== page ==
World Wide War
World Wide War
LEARNING GOAL: The Basics of Web History
Students will understand how the Internet evolved from a classified government research project into a world wide resource with the help of highly educated teachers and students.
After getting settled into the classroom, we’ll be going back in time to a world before computer technology. Do we even know what a computer is, why it was built in the first place, or what its purpose is a piece of equipment? Answers to these questions and many more begin with a world at war. World War II was a conflict unlike any that humankind had seen before. Airplanes were firing from the sky, codes were being passed back and forth between spies, and everyone was looking for a way to keep up with the warfare of Germany’s Nazi Party. This lesson will help you to see the world the way it was before anyone even owned a personal computer of any kind. You will also learn about the engineers who created some of the important technologies that were built between 1940 and 1960. Be prepared to go “unplugged” in a computer classroom for about an hour.
PART 1: REVIEW & OVERVIEW (35 Minutes)
Topic #1 – Class Guidelines & Student-Teacher Agreements (Begin WATA40YOD)
Topic #2 – The Purpose of Web Design
The overall purpose of Web Design at Milwee isn’t to just make a few web pages for fun, but to learn a skill that we can use to serve the people who need it. It may seem like everyone in the world and every business in the world has a website, but that’s not entirely true. You might even know a few people in your life who own a business, but either don’t have a good website or they don’t have a website at all.
In Web Design II, students actually compete for the privilege of designing a website for a real local business. For example, the 2014 Winner designed a website for a local gluten free cafe called The Bald Strawberry, but that was a long time ago and the company decided to take down their site last year. The 2015 Winner designed a website for a local Indian Grocery store called The Spice House of Longwood, but they have changed a few things since we gave them their website and some of the links don’t work.The 2016 Winner designed a website for a local wedding DJ called Rythmix. The only semesters that have been successful in designing LIVE websites have been in the Fall and this challenge is now ONLY given to the Web Design II students, since they have advanced in their knowledge.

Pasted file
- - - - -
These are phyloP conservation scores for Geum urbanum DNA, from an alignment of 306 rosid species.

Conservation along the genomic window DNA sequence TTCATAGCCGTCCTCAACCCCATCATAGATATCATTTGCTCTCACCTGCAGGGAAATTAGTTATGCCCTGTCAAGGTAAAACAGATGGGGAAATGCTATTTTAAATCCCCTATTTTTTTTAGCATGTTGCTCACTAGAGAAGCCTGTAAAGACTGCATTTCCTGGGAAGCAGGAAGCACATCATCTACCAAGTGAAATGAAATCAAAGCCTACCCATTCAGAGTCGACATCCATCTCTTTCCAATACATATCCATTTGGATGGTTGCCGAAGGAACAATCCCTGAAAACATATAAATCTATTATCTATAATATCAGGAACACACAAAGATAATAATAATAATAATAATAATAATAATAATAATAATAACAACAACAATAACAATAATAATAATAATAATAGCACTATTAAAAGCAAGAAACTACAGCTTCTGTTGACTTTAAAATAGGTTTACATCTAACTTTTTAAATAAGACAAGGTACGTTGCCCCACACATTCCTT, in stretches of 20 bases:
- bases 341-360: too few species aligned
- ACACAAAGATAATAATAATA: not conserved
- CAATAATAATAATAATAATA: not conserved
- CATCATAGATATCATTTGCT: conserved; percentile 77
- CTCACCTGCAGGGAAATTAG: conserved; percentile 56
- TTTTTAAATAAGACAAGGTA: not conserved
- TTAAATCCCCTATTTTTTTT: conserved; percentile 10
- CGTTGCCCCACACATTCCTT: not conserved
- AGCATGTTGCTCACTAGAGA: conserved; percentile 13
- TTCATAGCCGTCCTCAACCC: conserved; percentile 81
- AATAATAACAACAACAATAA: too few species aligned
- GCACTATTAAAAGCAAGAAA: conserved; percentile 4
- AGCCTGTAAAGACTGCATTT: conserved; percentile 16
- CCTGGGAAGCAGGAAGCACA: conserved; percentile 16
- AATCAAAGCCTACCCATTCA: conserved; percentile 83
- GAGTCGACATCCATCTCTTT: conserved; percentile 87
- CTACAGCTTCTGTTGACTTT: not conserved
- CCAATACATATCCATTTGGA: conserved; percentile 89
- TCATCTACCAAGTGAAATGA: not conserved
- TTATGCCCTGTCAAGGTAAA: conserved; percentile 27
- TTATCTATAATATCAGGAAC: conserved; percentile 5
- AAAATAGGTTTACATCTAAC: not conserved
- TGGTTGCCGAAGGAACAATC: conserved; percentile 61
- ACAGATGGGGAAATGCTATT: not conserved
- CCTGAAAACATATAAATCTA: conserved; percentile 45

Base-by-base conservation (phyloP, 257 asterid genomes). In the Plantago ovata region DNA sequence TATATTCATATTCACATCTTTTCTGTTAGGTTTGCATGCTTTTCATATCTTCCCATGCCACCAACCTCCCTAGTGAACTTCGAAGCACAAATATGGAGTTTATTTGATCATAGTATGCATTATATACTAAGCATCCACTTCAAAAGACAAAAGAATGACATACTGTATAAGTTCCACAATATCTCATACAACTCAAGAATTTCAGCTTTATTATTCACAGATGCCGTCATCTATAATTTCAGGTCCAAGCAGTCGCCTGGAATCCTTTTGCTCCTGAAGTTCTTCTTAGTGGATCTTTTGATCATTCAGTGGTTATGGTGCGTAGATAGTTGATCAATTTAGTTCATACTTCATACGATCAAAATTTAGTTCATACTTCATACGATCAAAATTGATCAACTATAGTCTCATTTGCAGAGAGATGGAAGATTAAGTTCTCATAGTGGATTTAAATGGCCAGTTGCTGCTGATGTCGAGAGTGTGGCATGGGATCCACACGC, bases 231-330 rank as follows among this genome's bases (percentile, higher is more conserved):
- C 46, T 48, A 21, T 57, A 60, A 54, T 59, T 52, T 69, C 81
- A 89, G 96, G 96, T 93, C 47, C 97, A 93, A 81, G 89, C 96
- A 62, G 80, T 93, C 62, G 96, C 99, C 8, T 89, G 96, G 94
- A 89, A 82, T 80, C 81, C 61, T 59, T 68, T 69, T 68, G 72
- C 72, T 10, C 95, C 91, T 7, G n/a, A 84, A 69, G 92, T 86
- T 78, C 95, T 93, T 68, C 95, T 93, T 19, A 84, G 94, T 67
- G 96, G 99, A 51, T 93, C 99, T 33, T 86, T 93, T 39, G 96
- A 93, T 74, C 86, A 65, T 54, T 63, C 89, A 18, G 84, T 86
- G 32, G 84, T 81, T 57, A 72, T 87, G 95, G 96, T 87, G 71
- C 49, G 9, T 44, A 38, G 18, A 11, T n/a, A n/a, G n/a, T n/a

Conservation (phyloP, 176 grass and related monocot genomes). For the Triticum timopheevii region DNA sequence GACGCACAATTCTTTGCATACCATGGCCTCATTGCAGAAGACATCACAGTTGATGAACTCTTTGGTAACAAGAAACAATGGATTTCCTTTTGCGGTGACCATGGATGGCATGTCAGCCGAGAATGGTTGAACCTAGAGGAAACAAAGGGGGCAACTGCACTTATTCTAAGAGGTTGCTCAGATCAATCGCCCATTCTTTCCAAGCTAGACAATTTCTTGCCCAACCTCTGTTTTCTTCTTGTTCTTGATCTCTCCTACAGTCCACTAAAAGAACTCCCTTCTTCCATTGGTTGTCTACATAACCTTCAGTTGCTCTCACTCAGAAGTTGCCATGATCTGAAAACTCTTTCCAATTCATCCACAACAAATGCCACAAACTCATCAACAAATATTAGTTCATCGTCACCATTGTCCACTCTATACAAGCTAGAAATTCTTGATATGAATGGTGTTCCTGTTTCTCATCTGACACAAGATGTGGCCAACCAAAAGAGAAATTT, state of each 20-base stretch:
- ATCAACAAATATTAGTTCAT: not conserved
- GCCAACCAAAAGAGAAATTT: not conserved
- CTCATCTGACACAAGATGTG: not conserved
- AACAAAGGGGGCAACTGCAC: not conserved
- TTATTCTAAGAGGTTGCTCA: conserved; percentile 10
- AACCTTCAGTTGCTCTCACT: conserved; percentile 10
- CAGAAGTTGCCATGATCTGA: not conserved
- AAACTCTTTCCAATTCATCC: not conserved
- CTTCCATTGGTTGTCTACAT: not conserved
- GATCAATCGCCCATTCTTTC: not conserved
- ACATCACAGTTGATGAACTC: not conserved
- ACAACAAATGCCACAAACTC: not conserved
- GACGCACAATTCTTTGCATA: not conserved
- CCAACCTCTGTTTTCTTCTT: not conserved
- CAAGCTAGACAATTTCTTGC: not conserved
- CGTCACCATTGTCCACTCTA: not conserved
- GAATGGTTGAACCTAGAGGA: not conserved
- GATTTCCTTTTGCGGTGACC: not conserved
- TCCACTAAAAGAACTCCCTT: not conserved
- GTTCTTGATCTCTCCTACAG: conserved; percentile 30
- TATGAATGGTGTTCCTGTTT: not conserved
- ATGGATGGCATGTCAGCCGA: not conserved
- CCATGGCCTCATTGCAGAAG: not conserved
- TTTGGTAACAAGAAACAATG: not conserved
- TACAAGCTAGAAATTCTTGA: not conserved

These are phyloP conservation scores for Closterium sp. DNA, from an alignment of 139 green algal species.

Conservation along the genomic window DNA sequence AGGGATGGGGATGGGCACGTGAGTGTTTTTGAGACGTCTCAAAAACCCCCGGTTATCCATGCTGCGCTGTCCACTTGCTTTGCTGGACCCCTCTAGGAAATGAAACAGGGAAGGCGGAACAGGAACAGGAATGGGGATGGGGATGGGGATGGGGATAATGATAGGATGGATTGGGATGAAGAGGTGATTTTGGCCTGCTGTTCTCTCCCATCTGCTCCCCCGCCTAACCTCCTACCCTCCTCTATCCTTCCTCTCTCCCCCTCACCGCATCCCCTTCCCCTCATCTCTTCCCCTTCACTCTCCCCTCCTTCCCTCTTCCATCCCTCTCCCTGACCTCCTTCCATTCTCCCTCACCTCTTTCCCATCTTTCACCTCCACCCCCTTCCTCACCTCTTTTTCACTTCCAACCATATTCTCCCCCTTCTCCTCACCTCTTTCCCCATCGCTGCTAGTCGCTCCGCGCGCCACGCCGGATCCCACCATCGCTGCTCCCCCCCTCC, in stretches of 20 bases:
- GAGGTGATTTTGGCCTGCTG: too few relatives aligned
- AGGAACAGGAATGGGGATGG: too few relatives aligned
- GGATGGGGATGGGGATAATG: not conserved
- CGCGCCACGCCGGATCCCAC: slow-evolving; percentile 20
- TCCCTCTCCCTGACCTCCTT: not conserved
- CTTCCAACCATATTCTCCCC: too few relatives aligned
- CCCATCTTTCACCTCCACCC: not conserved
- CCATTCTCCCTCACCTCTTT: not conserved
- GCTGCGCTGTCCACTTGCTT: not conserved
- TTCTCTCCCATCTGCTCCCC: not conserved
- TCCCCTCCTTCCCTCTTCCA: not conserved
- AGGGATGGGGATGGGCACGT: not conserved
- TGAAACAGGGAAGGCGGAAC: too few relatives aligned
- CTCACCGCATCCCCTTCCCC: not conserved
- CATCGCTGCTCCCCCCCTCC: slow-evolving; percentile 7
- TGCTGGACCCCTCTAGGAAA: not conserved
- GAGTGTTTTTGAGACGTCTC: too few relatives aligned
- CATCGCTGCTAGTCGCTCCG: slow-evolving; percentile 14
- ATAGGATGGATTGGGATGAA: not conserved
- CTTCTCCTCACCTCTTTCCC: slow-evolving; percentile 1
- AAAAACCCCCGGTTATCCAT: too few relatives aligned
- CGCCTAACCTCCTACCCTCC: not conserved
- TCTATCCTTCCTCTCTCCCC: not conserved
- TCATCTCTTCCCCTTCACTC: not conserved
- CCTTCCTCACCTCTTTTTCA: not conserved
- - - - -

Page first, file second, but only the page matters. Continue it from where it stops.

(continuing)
Topic #3 – Class Overview – 4 Learning Goals
1. The Basics of Web Technology
2. The Basics of HTML
3. The Basics of CSS
4. Applied Web Design
Topic #4 – Class Website Introduction
1. Information Section
2. Lessons Sections & Lesson Structure
a. SOLO Work
b. Class Discussions
c. Daily Designs
What about Mondays?
3. Resources Section
4. Penzu Journals & eCampus Links
Topic #5 – A Few Last Things
Class Breakdown – There should never be a need to ask, “What are we doing today?” Because when you pull up the lesson of the day, read the overview, and skim through the lesson, you will discover this information on your own and “discovery” is good practice for all Internet users.
Class Guidelines – After today, we will not review these guidelines again for several weeks. You will simply be expected to know the rules of the classroom and your signature from the Student/Teacher Agreements will be proof that you have already heard and agreed to these rules. No one can claim, if they signed, that they did not know or understand what the rules were in the beginning.
Students from Web Design II – From time to time, students from WD2 and students from WD1 on the left side of the room will be rotating seats. This will only happen at times when WD1 students have something to work on independently and WD2 students need specific instruction.
Turn in All Student Teacher Agreements
PART 2: TECHNOLOGY UNPLUGGED (50-75 Minutes)
*Students can move chairs nearer to the world map
*Discussion of World Nations involved in World War II
*At this time, what kinds of technologies existed in the world?
6 PRIMARY LOCATIONS: Soviet Union/Russia, Pearl Harbor, United States, Germany, Great Britain/United Kingdom, Japan
Topic #2 – OSRD: Office of Scientific Research & Development